RAMALLAH, West Bank -- The remains of late Palestinian leader Yasser Arafat will be exhumed Nov. 26, a Western diplomat said Monday, as investigators began determining how best to dig up the grave and extract samples.
A Swiss team, one of two groups set to conduct parallel probes into Arafat's 2004 death, arrived in the West Bank and spent an hour inspecting the grave, located in a mausoleum outside Palestinian government headquarters in Ramallah. The Western diplomat spoke on condition of anonymity because the investigation is ongoing.
Tawfik Tirawi, the head of the Palestinian committee investigating the death, said Monday's visit was meant "to check the place" ahead of the exhumation. The Swiss team is expected to return to the grave at the end of the month with the French investigators to exhume the body, and will be allowed only one chance to withdraw samples from the remains.
The two teams are acting separately on behalf of Arafat's widow Suha Arafat and the Palestinian Authority, who each had misgivings about the other's investigation. Suha Arafat and the Palestinian Authority have a history of rocky relations, and Palestinian officials have complained that they felt Suha Arafat was forcing an investigation on them.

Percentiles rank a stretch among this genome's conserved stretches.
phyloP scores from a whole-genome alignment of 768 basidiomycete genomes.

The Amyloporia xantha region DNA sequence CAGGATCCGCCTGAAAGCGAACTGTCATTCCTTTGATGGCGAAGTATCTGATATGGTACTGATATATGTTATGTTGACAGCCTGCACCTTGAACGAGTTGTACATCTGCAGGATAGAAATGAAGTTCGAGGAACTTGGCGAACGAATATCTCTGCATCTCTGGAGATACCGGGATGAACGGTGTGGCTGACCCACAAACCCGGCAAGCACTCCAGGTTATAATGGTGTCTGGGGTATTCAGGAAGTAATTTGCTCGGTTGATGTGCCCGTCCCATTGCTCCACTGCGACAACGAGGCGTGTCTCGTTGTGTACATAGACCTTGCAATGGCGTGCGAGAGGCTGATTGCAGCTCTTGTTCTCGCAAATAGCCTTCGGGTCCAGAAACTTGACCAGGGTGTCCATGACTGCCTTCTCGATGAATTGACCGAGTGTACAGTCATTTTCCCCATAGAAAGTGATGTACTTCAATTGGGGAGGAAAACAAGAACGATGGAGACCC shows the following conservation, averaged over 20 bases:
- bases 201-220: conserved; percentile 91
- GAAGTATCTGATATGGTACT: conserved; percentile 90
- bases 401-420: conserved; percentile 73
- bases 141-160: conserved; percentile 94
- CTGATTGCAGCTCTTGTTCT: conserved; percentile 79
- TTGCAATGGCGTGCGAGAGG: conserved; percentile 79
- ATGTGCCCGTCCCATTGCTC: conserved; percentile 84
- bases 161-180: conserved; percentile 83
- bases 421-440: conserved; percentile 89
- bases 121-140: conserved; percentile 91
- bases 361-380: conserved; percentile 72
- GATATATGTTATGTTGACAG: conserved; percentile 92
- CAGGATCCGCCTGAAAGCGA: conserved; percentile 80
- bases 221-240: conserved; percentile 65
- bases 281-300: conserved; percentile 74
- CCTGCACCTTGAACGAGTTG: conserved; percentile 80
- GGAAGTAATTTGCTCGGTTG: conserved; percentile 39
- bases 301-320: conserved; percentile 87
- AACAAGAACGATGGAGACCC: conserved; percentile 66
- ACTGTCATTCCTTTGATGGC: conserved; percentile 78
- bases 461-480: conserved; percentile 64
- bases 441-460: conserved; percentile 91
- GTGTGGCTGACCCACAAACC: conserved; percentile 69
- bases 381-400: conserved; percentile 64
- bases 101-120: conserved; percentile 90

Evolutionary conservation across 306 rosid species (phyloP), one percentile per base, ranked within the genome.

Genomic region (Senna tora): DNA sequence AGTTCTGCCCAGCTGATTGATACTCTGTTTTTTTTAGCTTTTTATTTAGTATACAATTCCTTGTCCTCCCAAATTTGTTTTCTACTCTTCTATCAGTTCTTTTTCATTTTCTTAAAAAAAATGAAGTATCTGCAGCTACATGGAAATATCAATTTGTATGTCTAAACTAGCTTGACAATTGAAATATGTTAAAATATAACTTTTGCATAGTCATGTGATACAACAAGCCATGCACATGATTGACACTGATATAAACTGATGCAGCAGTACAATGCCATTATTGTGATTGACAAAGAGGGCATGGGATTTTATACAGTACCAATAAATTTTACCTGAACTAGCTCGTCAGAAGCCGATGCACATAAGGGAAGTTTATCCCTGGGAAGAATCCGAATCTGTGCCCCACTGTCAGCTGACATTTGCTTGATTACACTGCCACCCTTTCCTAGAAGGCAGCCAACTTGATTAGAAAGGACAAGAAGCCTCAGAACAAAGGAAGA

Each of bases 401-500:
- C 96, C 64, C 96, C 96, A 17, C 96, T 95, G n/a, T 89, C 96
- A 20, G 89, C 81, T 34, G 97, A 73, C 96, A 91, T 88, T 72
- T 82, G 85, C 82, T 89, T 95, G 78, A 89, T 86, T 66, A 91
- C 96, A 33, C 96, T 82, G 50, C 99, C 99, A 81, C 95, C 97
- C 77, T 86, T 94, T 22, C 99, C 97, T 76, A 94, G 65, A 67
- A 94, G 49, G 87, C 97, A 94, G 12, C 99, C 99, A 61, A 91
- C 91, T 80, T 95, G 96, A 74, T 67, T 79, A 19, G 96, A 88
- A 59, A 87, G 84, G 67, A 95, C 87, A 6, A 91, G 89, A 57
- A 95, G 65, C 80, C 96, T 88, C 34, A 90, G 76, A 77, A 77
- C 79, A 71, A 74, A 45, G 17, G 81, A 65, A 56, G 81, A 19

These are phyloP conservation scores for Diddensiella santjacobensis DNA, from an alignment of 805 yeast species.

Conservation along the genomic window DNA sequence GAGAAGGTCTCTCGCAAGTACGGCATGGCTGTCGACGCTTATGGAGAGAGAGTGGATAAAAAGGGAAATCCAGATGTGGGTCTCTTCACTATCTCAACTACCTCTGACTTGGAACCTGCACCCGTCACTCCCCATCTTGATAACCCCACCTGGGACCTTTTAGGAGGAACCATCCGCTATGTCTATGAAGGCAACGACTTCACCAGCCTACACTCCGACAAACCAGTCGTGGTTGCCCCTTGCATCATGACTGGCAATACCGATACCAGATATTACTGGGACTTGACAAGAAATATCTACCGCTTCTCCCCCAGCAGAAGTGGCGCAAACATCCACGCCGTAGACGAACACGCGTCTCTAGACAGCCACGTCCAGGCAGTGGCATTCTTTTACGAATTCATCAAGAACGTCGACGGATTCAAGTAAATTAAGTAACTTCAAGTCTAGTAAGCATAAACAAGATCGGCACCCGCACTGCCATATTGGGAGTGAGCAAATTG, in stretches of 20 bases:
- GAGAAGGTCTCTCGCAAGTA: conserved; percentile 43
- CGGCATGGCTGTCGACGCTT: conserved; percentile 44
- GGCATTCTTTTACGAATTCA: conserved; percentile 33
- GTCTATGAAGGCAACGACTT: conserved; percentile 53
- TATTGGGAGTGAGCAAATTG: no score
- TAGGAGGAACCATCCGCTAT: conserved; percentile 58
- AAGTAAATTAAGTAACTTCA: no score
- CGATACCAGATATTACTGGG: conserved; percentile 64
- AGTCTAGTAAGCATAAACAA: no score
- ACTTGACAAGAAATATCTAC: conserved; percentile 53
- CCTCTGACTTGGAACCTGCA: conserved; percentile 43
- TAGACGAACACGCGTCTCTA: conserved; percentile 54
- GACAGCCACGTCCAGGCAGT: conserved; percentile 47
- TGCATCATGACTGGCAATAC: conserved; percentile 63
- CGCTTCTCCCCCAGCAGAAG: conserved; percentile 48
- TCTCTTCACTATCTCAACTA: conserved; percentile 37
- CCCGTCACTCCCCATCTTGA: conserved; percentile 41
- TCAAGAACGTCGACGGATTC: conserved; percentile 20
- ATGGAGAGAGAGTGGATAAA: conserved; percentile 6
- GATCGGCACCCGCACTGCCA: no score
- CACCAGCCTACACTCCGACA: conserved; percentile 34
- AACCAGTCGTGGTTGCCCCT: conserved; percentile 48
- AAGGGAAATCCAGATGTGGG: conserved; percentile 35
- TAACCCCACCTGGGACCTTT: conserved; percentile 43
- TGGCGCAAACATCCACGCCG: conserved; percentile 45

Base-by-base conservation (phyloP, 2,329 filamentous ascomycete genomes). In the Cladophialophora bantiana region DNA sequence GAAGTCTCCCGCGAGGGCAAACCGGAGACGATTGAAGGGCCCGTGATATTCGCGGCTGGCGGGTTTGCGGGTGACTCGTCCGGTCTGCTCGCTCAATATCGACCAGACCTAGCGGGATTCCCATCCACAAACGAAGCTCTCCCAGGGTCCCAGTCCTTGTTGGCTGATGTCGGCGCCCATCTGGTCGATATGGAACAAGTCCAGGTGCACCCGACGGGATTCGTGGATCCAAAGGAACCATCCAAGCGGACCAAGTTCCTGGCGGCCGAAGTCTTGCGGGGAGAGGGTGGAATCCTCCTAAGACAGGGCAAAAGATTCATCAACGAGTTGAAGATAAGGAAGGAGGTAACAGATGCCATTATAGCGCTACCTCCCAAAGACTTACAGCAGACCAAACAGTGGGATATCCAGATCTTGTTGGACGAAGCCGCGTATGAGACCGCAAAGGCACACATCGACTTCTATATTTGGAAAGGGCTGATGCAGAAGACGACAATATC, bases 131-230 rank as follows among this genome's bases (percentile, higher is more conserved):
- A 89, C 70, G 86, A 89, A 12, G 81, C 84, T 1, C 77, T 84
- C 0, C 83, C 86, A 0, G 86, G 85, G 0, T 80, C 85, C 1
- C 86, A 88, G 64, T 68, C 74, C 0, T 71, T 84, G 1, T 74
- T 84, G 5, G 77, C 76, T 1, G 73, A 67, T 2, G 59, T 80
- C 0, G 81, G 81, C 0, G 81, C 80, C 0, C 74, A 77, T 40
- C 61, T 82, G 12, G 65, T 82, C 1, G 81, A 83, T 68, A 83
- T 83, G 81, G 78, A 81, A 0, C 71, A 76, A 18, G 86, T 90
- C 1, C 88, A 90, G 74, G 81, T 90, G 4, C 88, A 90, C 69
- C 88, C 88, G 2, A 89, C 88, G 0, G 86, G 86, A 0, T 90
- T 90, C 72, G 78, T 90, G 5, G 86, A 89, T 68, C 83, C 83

The new probes into Arafat's death come after a Swiss lab recently discovered traces of polonium-210, a deadly radioactive isotope, on clothes said to be his, which sparked new accusations that he was poisoned.
Arafat's death in a French hospital in November 2004 has remained a mystery for many. While the immediate cause of death was a stroke, the underlying source of an illness he suffered in his final weeks has never been clear, leading to persistent, unproven conspiracy theories that he had cancer, AIDS or was poisoned.
Many in the Arab world believe Arafat, the face of the Palestinian independence struggle for four decades, was killed by Israel. Israel, which saw Arafat as an obstacle to peace, vehemently denies the charge.
It is not clear whether the exhumation will solve the mystery. Polonium-210 is known to rapidly decompose, and experts are divided over whether any remaining samples will be sufficient for testing.